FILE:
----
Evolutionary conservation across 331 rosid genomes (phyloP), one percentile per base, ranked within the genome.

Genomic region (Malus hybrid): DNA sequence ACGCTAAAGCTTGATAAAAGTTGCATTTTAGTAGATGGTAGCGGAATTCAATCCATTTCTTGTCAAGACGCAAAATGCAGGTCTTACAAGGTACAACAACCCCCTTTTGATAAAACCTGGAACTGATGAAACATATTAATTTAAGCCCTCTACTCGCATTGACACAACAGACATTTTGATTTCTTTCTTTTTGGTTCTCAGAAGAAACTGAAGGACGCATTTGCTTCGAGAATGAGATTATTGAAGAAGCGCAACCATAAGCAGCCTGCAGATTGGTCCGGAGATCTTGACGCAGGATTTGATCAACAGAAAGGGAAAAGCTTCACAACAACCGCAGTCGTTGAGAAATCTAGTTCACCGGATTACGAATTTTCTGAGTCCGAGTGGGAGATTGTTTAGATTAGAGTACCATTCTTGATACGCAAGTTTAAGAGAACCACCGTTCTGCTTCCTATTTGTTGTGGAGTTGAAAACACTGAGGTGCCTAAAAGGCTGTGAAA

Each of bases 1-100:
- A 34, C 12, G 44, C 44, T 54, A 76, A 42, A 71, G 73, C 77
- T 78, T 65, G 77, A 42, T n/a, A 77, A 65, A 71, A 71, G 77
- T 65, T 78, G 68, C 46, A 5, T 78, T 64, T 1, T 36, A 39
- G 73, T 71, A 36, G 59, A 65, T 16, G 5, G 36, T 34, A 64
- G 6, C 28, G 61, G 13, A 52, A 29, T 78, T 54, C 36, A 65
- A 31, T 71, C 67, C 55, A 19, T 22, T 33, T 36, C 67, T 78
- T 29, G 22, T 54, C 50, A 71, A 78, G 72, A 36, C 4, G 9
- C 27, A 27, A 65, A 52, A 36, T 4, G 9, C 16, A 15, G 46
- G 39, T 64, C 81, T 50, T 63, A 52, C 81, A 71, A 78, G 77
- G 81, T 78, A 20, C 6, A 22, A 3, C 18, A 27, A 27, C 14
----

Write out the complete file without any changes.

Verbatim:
Evolutionary conservation across 331 rosid genomes (phyloP), one percentile per base, ranked within the genome.

Genomic region (Malus hybrid): DNA sequence ACGCTAAAGCTTGATAAAAGTTGCATTTTAGTAGATGGTAGCGGAATTCAATCCATTTCTTGTCAAGACGCAAAATGCAGGTCTTACAAGGTACAACAACCCCCTTTTGATAAAACCTGGAACTGATGAAACATATTAATTTAAGCCCTCTACTCGCATTGACACAACAGACATTTTGATTTCTTTCTTTTTGGTTCTCAGAAGAAACTGAAGGACGCATTTGCTTCGAGAATGAGATTATTGAAGAAGCGCAACCATAAGCAGCCTGCAGATTGGTCCGGAGATCTTGACGCAGGATTTGATCAACAGAAAGGGAAAAGCTTCACAACAACCGCAGTCGTTGAGAAATCTAGTTCACCGGATTACGAATTTTCTGAGTCCGAGTGGGAGATTGTTTAGATTAGAGTACCATTCTTGATACGCAAGTTTAAGAGAACCACCGTTCTGCTTCCTATTTGTTGTGGAGTTGAAAACACTGAGGTGCCTAAAAGGCTGTGAAA

Each of bases 1-100:
- A 34, C 12, G 44, C 44, T 54, A 76, A 42, A 71, G 73, C 77
- T 78, T 65, G 77, A 42, T n/a, A 77, A 65, A 71, A 71, G 77
- T 65, T 78, G 68, C 46, A 5, T 78, T 64, T 1, T 36, A 39
- G 73, T 71, A 36, G 59, A 65, T 16, G 5, G 36, T 34, A 64
- G 6, C 28, G 61, G 13, A 52, A 29, T 78, T 54, C 36, A 65
- A 31, T 71, C 67, C 55, A 19, T 22, T 33, T 36, C 67, T 78
- T 29, G 22, T 54, C 50, A 71, A 78, G 72, A 36, C 4, G 9
- C 27, A 27, A 65, A 52, A 36, T 4, G 9, C 16, A 15, G 46
- G 39, T 64, C 81, T 50, T 63, A 52, C 81, A 71, A 78, G 77
- G 81, T 78, A 20, C 6, A 22, A 3, C 18, A 27, A 27, C 14